(Guest post by Zia Yusuf,CEO, Streetline, formerly Executive Vice President, SAP)
Over my last twelve years working as a senior executive in the technology industry I have had an opportunity to engage with a broad section of technology and IT analysts and researchers – both from established firms (eg. Gartner, Forrester etc.), smaller more focused firms (eg. Altimeter Group) and of course the more recent phenomena of the blogger/independent analyst.
For the most part the people I have encountered are smart, have a good deal of domain knowledge, are good communicators and care about providing timely and accurate analysis and advice. But with all other things, there is a bell curve, there are some people that have amazing insight and I always learn from then, there are a whole bunch in the middle that are solid and sometimes can add good value and as always there are some that really should look to do something else with their time.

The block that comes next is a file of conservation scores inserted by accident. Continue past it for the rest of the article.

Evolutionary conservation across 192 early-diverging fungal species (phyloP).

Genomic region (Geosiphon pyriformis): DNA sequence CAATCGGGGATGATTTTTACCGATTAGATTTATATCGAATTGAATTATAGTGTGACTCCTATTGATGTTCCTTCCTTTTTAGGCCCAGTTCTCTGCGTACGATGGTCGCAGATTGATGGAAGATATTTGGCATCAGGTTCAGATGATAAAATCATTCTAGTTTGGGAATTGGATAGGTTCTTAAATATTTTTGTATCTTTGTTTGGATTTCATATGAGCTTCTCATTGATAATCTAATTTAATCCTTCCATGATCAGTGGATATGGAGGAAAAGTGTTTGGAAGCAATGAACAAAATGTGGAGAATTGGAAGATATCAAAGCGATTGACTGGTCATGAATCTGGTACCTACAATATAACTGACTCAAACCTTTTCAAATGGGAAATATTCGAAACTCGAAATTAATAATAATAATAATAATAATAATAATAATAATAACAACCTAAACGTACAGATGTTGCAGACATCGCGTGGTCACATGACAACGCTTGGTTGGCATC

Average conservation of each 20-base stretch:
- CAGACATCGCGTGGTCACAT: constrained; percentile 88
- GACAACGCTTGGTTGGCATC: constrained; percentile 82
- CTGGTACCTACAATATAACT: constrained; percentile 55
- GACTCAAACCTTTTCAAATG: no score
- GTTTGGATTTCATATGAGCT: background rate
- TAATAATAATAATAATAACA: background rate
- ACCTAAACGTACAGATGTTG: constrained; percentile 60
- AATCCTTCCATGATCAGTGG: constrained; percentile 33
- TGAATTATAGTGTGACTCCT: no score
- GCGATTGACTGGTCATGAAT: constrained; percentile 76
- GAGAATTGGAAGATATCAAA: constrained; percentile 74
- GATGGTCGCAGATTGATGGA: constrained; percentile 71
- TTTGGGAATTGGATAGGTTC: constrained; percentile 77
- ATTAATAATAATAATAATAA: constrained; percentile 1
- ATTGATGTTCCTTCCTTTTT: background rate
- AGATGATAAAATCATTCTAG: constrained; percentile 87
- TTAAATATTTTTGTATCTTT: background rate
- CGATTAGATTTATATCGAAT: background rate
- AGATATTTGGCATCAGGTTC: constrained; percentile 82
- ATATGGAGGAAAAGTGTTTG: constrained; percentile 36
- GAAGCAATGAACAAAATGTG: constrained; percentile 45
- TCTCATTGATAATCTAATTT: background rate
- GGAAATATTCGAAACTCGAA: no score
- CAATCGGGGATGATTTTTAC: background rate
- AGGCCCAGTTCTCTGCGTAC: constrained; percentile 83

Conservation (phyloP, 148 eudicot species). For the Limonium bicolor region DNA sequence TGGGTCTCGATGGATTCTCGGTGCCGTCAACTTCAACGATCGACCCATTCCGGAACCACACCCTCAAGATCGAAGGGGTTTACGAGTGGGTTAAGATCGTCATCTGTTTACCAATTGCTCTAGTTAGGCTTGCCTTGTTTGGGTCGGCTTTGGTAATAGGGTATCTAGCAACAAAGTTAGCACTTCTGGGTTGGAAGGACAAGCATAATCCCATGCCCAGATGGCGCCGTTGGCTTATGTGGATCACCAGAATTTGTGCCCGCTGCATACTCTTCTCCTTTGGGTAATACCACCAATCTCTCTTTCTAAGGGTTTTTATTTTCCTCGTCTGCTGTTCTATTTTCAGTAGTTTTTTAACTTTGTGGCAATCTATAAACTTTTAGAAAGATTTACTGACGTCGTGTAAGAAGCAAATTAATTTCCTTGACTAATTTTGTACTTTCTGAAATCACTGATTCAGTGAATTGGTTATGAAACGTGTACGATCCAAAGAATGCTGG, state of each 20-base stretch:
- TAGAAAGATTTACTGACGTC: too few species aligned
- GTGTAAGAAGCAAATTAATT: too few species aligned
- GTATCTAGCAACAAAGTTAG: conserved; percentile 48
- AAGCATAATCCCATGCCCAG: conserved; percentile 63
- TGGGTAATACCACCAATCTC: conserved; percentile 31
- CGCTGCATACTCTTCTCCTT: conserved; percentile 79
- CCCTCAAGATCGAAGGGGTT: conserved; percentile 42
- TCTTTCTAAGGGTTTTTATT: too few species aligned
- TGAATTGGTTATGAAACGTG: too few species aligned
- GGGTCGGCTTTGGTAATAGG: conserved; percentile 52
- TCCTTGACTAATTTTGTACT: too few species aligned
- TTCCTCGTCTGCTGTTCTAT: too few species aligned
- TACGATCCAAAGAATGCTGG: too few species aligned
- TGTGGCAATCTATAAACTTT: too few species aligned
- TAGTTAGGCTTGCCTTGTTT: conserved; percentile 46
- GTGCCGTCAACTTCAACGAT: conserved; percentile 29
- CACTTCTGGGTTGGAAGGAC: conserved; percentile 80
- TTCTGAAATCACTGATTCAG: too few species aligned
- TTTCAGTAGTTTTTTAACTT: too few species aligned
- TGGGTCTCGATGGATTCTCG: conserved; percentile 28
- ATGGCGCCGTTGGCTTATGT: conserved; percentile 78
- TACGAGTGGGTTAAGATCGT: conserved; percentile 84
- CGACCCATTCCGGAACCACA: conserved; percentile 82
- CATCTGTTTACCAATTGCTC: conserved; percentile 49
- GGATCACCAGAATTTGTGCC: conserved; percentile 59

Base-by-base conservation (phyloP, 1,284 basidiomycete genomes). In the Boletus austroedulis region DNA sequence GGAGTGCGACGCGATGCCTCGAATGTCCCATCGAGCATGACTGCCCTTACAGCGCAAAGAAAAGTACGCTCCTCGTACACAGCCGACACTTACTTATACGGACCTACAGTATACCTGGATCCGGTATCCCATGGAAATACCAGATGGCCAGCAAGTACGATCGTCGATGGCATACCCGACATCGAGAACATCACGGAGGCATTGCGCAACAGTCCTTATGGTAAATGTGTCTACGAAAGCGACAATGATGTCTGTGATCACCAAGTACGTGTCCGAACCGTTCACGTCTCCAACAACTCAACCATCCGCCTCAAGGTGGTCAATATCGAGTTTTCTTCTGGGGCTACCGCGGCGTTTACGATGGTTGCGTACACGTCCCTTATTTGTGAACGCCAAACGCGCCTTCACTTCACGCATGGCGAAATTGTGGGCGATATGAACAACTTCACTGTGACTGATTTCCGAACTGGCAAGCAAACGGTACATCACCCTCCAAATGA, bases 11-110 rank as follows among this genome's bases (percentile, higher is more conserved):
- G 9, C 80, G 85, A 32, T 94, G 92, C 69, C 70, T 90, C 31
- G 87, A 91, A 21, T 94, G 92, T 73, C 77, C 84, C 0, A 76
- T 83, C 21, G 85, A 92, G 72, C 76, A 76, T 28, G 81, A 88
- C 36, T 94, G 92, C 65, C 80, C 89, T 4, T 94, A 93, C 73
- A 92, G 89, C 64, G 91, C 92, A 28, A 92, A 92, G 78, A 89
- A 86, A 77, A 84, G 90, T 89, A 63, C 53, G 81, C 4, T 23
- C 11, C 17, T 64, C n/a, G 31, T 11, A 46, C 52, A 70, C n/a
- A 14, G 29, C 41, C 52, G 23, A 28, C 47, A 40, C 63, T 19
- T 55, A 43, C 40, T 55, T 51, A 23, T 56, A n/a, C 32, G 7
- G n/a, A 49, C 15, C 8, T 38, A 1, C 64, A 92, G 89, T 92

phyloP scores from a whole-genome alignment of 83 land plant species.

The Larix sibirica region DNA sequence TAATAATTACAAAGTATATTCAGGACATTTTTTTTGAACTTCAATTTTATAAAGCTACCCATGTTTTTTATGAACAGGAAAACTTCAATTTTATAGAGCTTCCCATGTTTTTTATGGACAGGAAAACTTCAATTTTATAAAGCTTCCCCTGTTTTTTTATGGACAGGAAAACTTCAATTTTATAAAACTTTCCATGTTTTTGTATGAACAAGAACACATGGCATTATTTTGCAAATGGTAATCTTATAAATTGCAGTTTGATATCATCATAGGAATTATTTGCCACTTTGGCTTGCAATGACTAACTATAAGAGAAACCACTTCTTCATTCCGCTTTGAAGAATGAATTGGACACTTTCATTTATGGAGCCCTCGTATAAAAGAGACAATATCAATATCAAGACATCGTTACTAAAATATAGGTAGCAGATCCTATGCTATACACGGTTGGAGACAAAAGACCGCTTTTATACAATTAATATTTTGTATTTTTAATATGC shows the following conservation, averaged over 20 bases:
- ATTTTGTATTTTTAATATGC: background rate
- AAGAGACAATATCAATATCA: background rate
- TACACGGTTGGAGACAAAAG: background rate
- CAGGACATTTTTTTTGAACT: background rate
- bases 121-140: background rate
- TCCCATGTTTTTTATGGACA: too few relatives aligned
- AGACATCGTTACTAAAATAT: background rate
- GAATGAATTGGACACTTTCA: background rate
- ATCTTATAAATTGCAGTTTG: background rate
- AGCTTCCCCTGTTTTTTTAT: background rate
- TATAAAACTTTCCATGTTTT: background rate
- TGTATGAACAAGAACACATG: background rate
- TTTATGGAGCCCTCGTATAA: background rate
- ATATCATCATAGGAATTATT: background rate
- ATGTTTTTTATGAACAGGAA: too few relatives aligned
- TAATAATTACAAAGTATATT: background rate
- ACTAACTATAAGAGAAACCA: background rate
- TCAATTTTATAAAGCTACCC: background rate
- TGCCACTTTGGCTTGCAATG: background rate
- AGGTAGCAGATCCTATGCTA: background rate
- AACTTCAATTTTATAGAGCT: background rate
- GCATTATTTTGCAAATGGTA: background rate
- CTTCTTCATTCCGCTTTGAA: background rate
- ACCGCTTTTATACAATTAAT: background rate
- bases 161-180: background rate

This post is not about the individual analysts it is about the analyst industry.
So the issue is not the people – the issue is the structure of the industry and the inherent incentives that lead to sub-optimal analysis and advice that is tainted by accusations of “pay to play”. This is a topic that is not new, and has been discussed before. The general complaint that analysts play both side of the game, they write about vendors and the industry but then also get paid by the vendors thus tainting their advice is an old one.